Ideally you should be able to combine different projects and programs all across your organization in an effort to improve the results of each. But for many, the cross-promotion inevitably gets stalled because the proper steps are not outlined and objectives are not determined from the very beginning.
The rationalization behind cross-promotion should always be to provide a better solution or a better experience for the consumer. It only makes sense that the marketer’s efforts become more efficient by providing the audience with two or more simple messages that help address a need, want or desire. Therein is a definition of truly effective marketing.
The emphasis should be on simple. Once you start down the pathway towards confusing the audience, you lose all tangible benefits and start backsliding into becoming ineffective and wind up alienating the customer, rather than embracing them.
Take for existence an organization whose first purpose is to serve it’s constituency by running high quality events, as defined by excellent customer service before, during and after all interactions. This type of challenge may be a tall order, but let’s make it even steeper by creating a secondary revenue stream which provides products to make the experience even better for participants.
While the secondary stream of income may be important to the organization, it is not the initial benefit the customer is searching for. Alas, it is the marketing team that needs to combine the two into the most effective and relevant message possible in order to position the product and the service as one package to provide the answers to all of the customer’s needs.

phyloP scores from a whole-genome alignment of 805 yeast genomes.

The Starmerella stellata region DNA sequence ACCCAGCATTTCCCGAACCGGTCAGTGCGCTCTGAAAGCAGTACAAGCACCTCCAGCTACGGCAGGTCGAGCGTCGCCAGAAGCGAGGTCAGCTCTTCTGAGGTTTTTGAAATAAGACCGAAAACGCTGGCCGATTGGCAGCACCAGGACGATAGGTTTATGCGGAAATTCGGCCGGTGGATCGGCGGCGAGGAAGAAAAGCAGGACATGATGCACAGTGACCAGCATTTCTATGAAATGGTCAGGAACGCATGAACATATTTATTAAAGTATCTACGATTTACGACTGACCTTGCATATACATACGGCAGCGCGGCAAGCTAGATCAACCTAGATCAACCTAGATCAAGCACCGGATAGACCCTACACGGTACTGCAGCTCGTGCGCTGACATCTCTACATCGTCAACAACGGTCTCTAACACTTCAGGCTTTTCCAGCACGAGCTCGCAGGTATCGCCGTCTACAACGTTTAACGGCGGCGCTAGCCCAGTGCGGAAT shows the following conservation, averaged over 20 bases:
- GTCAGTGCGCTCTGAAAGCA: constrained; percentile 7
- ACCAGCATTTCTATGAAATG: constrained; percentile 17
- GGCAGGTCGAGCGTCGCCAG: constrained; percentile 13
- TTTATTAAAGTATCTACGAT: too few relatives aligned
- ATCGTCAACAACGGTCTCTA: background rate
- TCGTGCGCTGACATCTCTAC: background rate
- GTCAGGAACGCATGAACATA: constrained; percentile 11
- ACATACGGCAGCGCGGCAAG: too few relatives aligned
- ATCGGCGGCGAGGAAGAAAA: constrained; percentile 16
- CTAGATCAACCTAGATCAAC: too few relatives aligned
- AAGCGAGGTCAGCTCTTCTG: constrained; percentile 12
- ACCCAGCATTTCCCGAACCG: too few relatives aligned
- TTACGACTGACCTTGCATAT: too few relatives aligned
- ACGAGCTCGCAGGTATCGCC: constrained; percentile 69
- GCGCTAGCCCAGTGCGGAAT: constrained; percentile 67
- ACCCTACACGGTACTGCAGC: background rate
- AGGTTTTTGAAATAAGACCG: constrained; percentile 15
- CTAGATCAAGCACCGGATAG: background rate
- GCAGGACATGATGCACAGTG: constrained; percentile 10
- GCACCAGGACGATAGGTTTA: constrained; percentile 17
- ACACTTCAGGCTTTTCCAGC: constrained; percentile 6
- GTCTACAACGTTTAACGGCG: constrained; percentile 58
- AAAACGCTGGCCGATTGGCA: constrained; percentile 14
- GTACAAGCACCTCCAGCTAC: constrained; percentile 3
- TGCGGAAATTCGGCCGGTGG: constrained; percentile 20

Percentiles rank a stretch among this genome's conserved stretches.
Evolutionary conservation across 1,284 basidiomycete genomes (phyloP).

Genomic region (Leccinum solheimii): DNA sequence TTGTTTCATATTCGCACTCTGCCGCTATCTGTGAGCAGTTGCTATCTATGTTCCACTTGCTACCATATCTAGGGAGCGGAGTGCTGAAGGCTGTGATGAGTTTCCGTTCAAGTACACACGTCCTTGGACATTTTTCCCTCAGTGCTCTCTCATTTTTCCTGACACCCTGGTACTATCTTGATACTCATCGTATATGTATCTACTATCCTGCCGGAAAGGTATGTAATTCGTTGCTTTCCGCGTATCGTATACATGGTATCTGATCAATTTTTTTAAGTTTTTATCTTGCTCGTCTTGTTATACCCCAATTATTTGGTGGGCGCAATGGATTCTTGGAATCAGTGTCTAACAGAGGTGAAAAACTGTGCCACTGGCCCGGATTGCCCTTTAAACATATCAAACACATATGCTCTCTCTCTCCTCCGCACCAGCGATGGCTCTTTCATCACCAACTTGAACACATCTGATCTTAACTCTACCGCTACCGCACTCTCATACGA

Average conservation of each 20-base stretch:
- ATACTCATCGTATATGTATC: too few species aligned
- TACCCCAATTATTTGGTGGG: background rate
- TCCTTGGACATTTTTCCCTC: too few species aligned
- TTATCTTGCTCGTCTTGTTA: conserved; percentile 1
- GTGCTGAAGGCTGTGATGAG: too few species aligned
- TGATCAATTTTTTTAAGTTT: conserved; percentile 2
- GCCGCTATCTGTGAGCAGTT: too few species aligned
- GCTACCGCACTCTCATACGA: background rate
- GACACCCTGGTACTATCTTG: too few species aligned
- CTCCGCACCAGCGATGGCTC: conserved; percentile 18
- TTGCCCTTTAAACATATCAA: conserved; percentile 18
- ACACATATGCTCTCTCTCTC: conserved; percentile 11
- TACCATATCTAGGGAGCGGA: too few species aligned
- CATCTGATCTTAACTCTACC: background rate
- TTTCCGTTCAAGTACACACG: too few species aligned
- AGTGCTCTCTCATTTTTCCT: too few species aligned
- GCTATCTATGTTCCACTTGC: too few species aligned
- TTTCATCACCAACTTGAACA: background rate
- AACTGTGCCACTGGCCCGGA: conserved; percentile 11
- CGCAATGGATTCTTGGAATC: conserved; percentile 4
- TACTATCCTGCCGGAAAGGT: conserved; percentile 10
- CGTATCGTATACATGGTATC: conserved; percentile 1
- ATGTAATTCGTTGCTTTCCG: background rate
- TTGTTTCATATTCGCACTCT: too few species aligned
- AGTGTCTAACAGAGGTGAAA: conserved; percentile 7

Even for the most experienced team this is a difficult balancing act for many because there are so many different factors at work. Usually there are different departments engaged, each with different business objectives. It is the organization that properly balances the competing factions which will reap the rewards. And it’s marketing job to walk the fine line and never lose sight of what’s in the best interest of the customer.
While arts organizations might not always lean towards these situations, it’s not too difficult to imagine cases where they might be at the intersection where marketists can come under fire. However, by using smart strategies and a good dose of common sense, you should be able to use all the assets at your fingertips to create workable solutions for customers and the organization that benefits all.
This entire conversation is based on the fact we all need to create points of differentiation between our organizations and our competitors and use everything in our toolkit to maximize each interaction with our constituencies.
One of the facts we all face is that we are in competition not only with each other, but with the thousands of marketing messages both professionally and personally that bombard us each day. Why not take that limited time, which if you are lucky enough to have connected with your audience, to create the most amount of impact to positively benefit your customer?
Here are three simple tips:
- Keep your message simple and straightforward.
- Don’t confuse or clutter with content that is distracting or may cause your audience to tune out.
- Put yourself in the shoes of your customer and see if the change of perspective means you need to re-evaluate the approach.
Nothing will frustrate an audience faster than if you alienate them with insider talk or messages that seem to be self-serving to the organization. Do the right thing for the customer, and more times than not, you’ll find you may have found a better answer on how to engage and serve them better in the future. It takes hard work, but then anything effective in marketing is very rarely the easiest.